A drug designed to treat high blood pressure also diminishes the debilitating symptoms of Parkinson's disease in mice, a study published Thursday has reported.
Because the drug, isradipine, has already been approved for human use, it could soon be available for Parkinson's patients, the lead researcher told AFP.Full Story
Mutations in a single gene can predict whether leukemia patients will suffer a more severe form of the disease, said a study released Wednesday that could change treatment for the blood cancer.
Patients with the gene mutation lived for a median of just over one year, while those without it lived for a median of three and a half years, according to the study in the November 11 issue of the New England Journal of Medicine.Full Story
Speaking two languages can help delay the onset of Alzheimer's symptoms by as long as five years, Canadian scientists said.
The Baycrest's Rotman Research Institute researchers examined clinical records of 211 patients diagnosed with Alzheimer's disease and found that those who spoke two or more languages consistently over many years experienced a delay in the onset of their symptoms by as long as five years.Full Story
Higher doses of statins cut the risk of heart attacks and stroke by one-seventh compared with regular statin treatment, according to a review published online on Tuesday by The Lancet.
The study looked at five trials in which around 40,000 patients, advised to lower their levels of blood cholesterol, received either regular statin treatment or intensive treatment.Full Story
Stem cell researchers have found a way to turn a person's skin into blood, a process that could be used to treat cancer and other ailments, according to a Canadian study published Sunday.
The method uses cells from a patch of a person's skin and transforms it into blood that is a genetic match, without using human embryonic stem cells, said the study in the journal Nature.Full Story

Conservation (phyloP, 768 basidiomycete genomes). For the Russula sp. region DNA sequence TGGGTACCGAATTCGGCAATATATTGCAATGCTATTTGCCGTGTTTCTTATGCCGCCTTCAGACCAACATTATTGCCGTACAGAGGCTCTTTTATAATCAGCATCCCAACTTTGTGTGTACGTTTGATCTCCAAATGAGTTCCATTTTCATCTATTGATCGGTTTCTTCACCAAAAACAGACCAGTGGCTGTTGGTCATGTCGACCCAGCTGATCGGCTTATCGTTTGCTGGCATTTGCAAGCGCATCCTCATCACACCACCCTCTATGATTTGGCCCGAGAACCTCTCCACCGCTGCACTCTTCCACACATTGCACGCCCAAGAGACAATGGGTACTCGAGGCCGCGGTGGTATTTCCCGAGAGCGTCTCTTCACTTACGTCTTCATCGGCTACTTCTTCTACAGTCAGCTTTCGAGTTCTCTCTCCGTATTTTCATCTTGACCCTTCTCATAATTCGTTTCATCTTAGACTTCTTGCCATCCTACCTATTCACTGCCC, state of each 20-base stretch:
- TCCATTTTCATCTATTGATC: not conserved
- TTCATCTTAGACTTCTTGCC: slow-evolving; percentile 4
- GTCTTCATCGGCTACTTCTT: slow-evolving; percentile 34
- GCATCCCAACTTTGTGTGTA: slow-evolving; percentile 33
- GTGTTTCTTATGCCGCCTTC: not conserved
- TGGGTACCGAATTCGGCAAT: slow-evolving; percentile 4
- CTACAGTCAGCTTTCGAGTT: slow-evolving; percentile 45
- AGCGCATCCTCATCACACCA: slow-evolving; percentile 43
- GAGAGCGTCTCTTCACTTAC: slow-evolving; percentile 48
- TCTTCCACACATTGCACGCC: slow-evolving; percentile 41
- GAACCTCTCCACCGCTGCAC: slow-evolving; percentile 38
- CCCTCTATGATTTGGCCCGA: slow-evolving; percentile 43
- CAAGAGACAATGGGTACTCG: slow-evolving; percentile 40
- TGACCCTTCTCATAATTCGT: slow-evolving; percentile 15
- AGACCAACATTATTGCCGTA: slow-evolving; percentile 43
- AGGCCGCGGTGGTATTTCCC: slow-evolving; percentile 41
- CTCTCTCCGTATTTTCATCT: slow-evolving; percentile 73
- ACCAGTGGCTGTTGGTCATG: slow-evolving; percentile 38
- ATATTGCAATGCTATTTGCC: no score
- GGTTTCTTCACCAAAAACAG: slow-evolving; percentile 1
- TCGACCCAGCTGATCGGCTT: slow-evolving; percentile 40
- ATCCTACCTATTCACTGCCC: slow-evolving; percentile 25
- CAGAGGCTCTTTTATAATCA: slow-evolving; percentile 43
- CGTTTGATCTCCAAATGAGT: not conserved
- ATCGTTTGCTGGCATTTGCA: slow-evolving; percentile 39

German doctors on Wednesday announced a breakthrough in retinal implants, the fledgling technology that aims to restore sight in people cursed by a form of inherited blindness.
Three patients fitted with the new device were able to see shapes and objects, and one was able to walk around a room by himself, approach people, read a clock face and distinguish between seven shades of grey.Full Story
New York is still such a noisy city that its inhabitants could suffer from significant hearing loss in coming years, a study made public Wednesday has found.
Presented at a conference of the New York Academy of Medicine, the study found that 98 percent of noise measurements taken were at levels harmful to human health.Full Story
Fifteen countries in Africa are undertaking a mass polio immunization campaign for 72 million children this week, the World Health Organization said on Tuesday.
"This week Africa will be conducting a 15 country synchronized immunization campaign with oral vaccine," said Rod Curtis, a spokesman for the WHO in Geneva.Full Story
A new polio vaccine offers superior immunization and is raising hopes of a total eradication of the disease, according to a study published on Tuesday by British medical journal The Lancet.
There are three types of the polio virus, and while type 2 has been almost entirely eradicated since mass vaccinations began in 1988, types 1 and 3 remain a global health threat.Full Story
Scientists have shown for the first time that it may be possible to replace a human hip or knee with a joint grown naturally inside the body using the patient's stem cells.
In experiments on rabbits, the researchers coaxed the animals' stem cells to rebuild the bone and cartilage of a missing leg joint, according to a study published on Thursday.Full Story